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Wagner Das Rheingold

From 29 January TO 19 February 2025
Opéra Bastille - Paris
Program

Wagner : Das Rheingold

2:30
Cast
  • Conductor
    Pablo Heras-Casado
  • Director
    Calixto Bieito
  • Performers
    Wotan: Ludovic Tézier
    Fricka: Eve-Maud Hubeaux
    Loge: Simon O'Neill
    Erda: Marie-Nicole Lemieux
    Alberich: Brian Mulligan
    Fafner: Mika Kares
    Fasolt: Gerhard Siegel
    Fasolt: Kwangchul Youn
    Freia: Eliza Boom
    Donner: Florent Mbia
    Froh: Matthew Cairns
Details on the Performance

Surviving from the Covid period, the new Wagner Ring conducted by Pablo Heras-Casado will finally be coming to Bastille with a major surprise: Ludovic Tézier's Wotan!

Premium Category

Category Premium (valid on some dates): This category includes seats in Category + (Optima), a glass of champagne per person in private rooms and one programme per booking.

The Premium price includes a contribution (€150 per ticket) to support the friends of the Opera (AROP).

  • Venue Info
  • Seating Plan

Opéra Bastille - Paris Location Pl. de la Bastille - 75012 Paris France

  • Venue's Capacity: 2745

From its beginnings under Louis XIV to the present day, including the construction of the Palais Gamier under Napoleon III, the history of the Paris Opera has been marked by the wishes and whims of the French government. The decision to build a new opera on the Place de la Bastille is no exception, made by Frangois Mitterrand less than a year after being elected President. A competition was organized, and of the 750 projects presented, the one designed by the Uruguayan-Canadian architect Carl Ott won. The new building, whose large ground surface ostentatiously marks the site where the French Revolution broke out, was inaugurated during the bicentennial celebrations of that same Revolution in 1989.

 

From the Place de la Bastille, the building's glass facade, with its "aleatory" lighting designed by Yann Kersale, suggests the sober modernism of its interior, even more so because the interior uses the same construction materials as the exterior, symbolizing a desire to open out to the public. Once inside, one can discover the warmth of the light wood that adorns the large 2703-seat hall with its proscenium stage. But the building barely stops here, for one must imagine the enormous backstage that takes up 55 per cent of the edifice's total volume, the six underground stories of technical premises, the workshops that make and stock the mobile sets as well as the costumes, not to mention the Gounod Hall, that has a stage identical to the main one, used for rehearsals. Designed around a symmetrical axis that is symbolized by the sculpted tuning forks that decorate the public premises, the Bastille Opera is a formidable computerized machine for staging opera productions, employing the population of a veritable city-within-a-city.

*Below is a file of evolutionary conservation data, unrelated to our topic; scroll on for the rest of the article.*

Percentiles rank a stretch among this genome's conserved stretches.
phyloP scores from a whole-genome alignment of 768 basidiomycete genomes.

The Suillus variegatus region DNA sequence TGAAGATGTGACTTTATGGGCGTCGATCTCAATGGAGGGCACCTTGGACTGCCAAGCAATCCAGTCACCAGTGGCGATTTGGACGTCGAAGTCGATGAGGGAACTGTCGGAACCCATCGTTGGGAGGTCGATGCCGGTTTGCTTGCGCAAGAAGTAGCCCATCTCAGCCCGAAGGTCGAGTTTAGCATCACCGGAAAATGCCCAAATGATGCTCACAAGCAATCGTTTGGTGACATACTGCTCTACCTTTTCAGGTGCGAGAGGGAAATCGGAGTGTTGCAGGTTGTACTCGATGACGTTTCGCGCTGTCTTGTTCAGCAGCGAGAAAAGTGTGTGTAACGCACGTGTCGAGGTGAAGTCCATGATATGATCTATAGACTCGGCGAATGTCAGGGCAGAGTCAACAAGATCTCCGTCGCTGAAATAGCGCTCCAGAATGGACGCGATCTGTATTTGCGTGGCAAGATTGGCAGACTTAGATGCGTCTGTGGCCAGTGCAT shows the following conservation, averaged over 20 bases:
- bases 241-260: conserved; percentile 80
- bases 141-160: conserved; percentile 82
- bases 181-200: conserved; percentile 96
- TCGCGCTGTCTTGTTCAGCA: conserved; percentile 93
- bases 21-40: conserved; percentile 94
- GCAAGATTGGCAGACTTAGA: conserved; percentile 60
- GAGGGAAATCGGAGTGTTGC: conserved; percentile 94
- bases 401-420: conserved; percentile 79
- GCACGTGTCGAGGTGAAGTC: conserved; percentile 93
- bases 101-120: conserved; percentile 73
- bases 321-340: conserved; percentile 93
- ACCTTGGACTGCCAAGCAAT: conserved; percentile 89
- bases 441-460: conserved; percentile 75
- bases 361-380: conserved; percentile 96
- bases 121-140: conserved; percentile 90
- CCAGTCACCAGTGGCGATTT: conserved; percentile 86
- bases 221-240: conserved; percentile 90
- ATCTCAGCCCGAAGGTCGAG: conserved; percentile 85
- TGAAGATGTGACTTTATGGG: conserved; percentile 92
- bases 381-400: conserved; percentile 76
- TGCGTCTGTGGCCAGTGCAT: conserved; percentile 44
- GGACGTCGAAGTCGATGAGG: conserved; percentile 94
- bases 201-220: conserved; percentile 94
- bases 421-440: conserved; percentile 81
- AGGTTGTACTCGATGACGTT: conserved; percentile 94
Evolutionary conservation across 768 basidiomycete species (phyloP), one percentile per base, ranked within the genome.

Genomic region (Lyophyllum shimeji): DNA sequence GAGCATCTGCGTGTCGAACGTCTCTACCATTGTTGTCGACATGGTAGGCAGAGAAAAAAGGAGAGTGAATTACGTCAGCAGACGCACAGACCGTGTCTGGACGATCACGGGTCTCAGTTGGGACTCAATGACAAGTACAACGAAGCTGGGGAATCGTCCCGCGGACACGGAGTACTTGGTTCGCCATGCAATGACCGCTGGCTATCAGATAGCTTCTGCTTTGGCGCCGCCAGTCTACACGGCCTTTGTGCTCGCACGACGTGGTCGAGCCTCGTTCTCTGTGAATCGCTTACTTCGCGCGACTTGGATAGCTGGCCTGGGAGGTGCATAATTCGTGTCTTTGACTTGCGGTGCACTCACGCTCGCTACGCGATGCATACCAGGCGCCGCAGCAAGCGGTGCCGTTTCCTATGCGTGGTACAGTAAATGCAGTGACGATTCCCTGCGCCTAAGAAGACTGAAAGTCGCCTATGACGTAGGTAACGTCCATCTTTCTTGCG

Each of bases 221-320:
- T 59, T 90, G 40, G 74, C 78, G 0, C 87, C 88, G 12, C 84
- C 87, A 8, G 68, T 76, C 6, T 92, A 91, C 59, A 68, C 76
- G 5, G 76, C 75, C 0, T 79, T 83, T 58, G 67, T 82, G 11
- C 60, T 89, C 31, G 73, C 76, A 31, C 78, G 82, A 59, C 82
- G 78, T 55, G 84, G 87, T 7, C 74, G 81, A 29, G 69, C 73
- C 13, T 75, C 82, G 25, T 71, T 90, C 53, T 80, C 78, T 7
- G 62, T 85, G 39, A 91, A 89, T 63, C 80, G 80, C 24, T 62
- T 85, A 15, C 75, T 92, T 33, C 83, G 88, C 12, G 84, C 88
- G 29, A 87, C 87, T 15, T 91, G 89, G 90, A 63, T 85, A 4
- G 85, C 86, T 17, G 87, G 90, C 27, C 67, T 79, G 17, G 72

The conductor Myung-Whun Chung faced the difficult task of starting up this machine. The audience discovered productions staged by Bob Wilson or Peter Sellars, which it did not always unanimously applaud. But today, in full possession of its impressive technical means, permitting the rotation of different productions, the Bastille Opera proposes the most diverse performances. Currently managed by Hugues Gall and his music director James Conlon, revivals, premieres and major productions now share the season's billing, at a pace that leaves the audience little respite.

Since 2014, Stépahne Lissner is the Director of the Paris Opera.

Opéra Bastille

The seating plan is given as an indication and has no contractual value.
The division of categories may differ depending on shows and dates.
Opéra Bastille (c) Christian Leiber

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